Picks and Pans Review: The Predator

updated 01/11/1993 AT 01:00 AM EST

originally published 01/11/1993 AT 01:00 AM EST

Ice Cube

Ice Cube makes some of hip-hop's fiercest, funkiest records—contributing to the moral dilemma of being a fan. Woven into the beefed-up bass lines, the Parliament-Funkadelic samples and the crisp, staccato attacks arc disturbing and often destructive messages. In the past Cube has lobbed verbal grenades at gays, Jews, Koreans, police and "bitches." The sheer venom of 1991's Death Certificate prompted many groups to urge a boycott and Billboard magazine to condemn the record. No surprise that Cube goes for payback on The Predator's title track ("Mother——Billboard and the editor/I am the predator").

But the core of Cube's fury this time is directed at the Rodney King verdict and the sense of oppression that triggered the riots. A variety of provocative, sometimes lengthy sound bites (a fragment of a Malcolm X speech or the jury foreman reading the King acquittal, for instance) introduce songs. Even when Cube resorts to cartoonism (a goofy cop begs the young blacks in a car he's stopped to give him some doughnuts and is blown away), this is powerful stuff. The ballistic "We Had to Tear This Motha——Up," with its mixture of glee and pain over the L.A. riots is compelling and frightening, as the antigang "Now I Gotta Wet 'Cha" (meaning: bloody you).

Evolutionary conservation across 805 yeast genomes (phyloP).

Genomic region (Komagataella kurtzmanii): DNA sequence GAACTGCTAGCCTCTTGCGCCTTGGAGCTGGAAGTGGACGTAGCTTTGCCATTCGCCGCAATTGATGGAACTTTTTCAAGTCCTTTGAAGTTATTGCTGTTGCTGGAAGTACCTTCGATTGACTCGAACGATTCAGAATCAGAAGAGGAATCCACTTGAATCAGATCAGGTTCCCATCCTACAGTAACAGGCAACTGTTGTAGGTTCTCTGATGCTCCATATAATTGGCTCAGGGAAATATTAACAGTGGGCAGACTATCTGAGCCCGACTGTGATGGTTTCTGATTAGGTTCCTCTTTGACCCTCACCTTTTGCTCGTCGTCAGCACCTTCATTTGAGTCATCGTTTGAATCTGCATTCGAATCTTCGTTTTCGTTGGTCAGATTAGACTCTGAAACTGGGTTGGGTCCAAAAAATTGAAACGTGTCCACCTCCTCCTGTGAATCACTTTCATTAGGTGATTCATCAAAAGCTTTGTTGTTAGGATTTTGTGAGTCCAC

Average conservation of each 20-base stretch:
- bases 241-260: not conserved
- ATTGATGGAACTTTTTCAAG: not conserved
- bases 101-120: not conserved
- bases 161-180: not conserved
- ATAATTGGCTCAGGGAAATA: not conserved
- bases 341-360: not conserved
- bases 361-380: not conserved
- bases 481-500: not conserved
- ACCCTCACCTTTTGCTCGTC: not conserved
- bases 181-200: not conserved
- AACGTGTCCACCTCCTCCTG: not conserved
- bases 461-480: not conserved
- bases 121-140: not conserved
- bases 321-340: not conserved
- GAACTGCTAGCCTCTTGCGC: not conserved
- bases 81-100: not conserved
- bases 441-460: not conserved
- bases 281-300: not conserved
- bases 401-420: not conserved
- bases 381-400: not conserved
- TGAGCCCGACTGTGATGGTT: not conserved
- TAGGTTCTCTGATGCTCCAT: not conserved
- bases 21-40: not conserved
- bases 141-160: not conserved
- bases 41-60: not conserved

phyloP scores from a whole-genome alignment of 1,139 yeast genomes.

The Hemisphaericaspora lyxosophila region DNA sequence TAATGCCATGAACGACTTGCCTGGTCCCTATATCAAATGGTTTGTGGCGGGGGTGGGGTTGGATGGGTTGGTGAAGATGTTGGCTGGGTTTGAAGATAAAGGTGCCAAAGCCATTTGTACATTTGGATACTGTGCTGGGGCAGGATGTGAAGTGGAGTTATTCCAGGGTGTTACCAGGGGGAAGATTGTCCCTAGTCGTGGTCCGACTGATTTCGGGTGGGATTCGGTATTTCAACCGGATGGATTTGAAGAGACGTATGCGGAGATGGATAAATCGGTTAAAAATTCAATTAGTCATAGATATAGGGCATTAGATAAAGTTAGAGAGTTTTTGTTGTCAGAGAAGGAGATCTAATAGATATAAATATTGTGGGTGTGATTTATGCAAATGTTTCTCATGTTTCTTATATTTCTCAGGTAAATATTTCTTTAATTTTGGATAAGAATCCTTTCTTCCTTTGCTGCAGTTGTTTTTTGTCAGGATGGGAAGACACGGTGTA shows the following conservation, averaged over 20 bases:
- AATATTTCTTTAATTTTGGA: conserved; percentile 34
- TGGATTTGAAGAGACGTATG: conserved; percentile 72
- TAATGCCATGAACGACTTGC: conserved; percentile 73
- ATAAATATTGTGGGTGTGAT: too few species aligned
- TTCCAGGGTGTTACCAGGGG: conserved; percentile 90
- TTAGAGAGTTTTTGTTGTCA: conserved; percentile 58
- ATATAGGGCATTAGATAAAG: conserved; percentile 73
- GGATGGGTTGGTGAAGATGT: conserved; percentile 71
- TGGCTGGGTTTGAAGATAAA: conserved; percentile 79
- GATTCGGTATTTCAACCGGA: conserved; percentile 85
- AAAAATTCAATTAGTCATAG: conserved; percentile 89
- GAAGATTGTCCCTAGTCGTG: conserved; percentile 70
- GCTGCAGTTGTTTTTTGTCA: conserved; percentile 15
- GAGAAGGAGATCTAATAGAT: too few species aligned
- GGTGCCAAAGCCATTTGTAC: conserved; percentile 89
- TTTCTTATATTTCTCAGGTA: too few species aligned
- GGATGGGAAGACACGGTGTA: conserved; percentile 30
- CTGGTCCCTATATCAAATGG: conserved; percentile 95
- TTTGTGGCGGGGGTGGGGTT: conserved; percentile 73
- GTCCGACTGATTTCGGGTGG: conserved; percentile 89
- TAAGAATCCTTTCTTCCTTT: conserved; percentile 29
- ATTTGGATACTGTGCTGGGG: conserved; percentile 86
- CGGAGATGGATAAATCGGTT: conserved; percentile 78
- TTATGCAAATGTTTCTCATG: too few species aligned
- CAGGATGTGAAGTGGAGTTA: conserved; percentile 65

Most of Cube's aggression is aimed squarely at "pigs" and "white devils" and the power they represent, but he resorts to his old tricks, scape-goating gays (the pulsating "Check Yo Self," featuring Das EFX) and women. Despite boasting of having a black female manager, he still singles out "bitches" for slimy abuse. Yes, mean, sneaky women exist, but to fixate on them is juvenile and compromises the integrity of Cube's politics. The Predator is a difficult, intense and perversely engaging disc. But as long as Cube insists on bashing other minorities and disenfranchised people and lets hate cloud his vision, he diminishes his power to expose the real problems. (Priority)

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